India finds its root of medicinal science in Ayurveda, Charak Samhita, some of the Vedas and Puranas. Its history is far older than the curative medical science. Yet, it is considered to be an alternative medicine and does not receive enough attention, both from consumers as well as the regulators and policymakers. The Covid-19 world has proven the significance of preventive measures, thus the conversations of natural nutrients has taken the centre stage across the globe. India, having an inherent advantage in the space, is poised to benefit. Whether it is for improving overall healthcare quotient or for the business opportunities, it is important for India to ensure that the “alternative” medicine becomes “mainstream”.
Research suggests that, globally, the demand for nutra products has increased significantly. The USA consumption is driven by growing health awareness, European demand is influenced by innovation and research and Asian
preference is due to the trust in conventional medicines. So how can India efficiently capture growing acceptance of these products and establish prowess?
Three-pronged approach is the way to go:
Redefine the system – Nutra is really no more an alternative. As per the Nutrition Business Journal 2020, the sales of immunity supplements are projected to spike over 25% in 2020, up from 8.5% growth last year. Not just this, consumers are increasing their consumption of these supplement products, and new consumers who never took dietary supplements before, 20% plan to start. With these numbers and an expectation of the same trend having a halo effect in other nutritional and health products too, it is time regulators give the industry its due recognition.
In India we need a separate regulatory body, independent HSN code structure, specific financial packages and tax breaks for manufacturing, research and clinical studies are some of the immediate steps required from the regulators to give the industry the required boost and allow it to contribute substantially for the public healthcare.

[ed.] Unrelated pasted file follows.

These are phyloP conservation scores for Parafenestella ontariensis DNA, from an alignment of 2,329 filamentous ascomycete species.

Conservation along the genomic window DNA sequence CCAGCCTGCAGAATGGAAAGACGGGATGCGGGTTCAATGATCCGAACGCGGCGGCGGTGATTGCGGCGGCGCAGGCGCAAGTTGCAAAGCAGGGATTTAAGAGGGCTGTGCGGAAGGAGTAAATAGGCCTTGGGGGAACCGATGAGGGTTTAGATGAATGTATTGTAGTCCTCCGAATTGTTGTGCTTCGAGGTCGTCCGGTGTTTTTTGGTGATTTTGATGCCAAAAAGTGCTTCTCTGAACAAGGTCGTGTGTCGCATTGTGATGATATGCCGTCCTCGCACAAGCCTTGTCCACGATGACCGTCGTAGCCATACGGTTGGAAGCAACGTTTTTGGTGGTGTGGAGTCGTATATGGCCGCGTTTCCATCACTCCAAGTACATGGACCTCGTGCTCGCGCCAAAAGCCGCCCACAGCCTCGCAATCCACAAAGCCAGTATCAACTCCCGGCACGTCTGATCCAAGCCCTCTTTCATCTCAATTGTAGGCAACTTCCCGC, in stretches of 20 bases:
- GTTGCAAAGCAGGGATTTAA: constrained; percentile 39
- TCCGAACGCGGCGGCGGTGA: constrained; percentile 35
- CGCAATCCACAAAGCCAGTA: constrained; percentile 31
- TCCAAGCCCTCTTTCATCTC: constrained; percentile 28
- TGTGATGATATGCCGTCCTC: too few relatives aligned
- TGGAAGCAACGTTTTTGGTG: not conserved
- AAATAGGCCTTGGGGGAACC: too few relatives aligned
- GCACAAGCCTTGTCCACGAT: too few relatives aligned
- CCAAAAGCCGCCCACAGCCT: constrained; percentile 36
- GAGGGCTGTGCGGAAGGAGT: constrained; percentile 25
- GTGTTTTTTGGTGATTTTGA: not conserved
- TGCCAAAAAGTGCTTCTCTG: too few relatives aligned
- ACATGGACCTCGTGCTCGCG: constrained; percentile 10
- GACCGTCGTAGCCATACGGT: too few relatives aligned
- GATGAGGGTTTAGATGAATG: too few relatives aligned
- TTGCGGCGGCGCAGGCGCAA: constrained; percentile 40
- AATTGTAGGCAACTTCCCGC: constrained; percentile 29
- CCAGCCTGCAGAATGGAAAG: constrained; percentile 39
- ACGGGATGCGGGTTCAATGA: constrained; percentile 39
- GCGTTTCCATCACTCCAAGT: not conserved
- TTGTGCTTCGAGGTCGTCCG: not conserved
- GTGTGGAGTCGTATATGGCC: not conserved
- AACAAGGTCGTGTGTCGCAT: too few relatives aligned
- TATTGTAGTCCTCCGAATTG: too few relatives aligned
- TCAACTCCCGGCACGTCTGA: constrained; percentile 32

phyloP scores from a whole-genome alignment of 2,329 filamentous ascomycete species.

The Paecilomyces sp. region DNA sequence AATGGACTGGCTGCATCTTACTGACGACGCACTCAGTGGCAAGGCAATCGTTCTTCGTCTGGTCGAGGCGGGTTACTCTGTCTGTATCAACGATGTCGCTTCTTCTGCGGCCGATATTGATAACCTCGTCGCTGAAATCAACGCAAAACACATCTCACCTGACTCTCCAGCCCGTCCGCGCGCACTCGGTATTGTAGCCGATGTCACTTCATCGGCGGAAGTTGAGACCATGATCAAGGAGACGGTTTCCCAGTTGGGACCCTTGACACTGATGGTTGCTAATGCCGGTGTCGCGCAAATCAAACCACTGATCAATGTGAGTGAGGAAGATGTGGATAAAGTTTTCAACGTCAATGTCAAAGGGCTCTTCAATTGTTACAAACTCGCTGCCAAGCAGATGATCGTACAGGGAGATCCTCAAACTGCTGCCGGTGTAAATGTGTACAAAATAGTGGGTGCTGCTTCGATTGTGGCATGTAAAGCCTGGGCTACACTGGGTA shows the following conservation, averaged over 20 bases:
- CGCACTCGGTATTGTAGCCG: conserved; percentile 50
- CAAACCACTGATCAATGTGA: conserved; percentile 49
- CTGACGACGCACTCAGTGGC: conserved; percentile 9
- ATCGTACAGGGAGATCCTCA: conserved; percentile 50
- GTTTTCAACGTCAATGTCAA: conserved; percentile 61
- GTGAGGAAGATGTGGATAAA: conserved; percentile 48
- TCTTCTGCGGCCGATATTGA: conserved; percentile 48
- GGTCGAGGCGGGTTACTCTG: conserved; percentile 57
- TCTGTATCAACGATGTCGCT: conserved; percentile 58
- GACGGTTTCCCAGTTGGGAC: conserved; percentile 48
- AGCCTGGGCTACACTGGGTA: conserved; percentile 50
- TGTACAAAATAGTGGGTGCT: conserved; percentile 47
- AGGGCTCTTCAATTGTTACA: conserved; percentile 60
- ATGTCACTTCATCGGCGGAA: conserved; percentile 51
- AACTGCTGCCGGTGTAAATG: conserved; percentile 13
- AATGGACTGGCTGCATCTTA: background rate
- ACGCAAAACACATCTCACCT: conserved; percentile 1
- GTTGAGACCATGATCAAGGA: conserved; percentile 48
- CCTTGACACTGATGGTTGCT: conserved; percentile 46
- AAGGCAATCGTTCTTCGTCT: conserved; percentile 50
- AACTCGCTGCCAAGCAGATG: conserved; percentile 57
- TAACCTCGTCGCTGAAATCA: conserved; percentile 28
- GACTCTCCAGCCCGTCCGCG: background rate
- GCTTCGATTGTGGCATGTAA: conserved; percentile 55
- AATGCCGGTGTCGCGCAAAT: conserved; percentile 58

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Develop a model of integrated, end-to-end supply chain capability – If we just go by the research numbers quoted above, to meet the demand, the supply chains will have to be strengthened. And for that, entrepreneurs will have to take the drivers’ seat. Existing players will have to expand via backward or forward integration, outsourcing of manufacturing will be another trend to watch out for, and increasing the raw material output by expanding the crop growing region as well as improving the per acre output will be critical.
Availability of labour, agricultural land, a strong foundation of farming culture, and a business mindset make India inherently capable of establishing itself as the world leader and take advantage of the shift in market trends in favor of the nutraceutical industry. Talent and technology, both will have to congregate; business houses and regulators will have to chart out a plan with a common agenda. India needs to get innovative.
Encourage research and grants – After all these, let’s go back to where we started from. If we want to be “Vocal for local” and “atmanirbhar“, we will have to believe and promote our own heritage. Digging into Ayurveda and understanding the preventive remedies for various health conditions, investing in R&D to grow high-quality natural resources within India, registering more and more patents in the name of Indians, importing species from all over the world and grow them in India, investing in talent and education encouraging them to stay put in home country – these should be part of our broader agenda for both the govt and the entrepreneurs.
As per the United Nations (UN), malnutrition is the topmost issue the world is dealing with for the last 5 years along with climatic changes. And if it is so, isn’t it a high time we reposition the Nutraceutical industry as mainstream and not be merely an alternative?
By Sanjaya Mariwala
The author is the Executive Chairman and Managing Director at OmniActive Health Technologies.
(DISCLAIMER: The views expressed are solely of the author and TheHealthMaster.com does not necessarily subscribe to it. TheHealthMaster.com shall not be responsible for any damage caused to any person / organisation directly or indirectly.)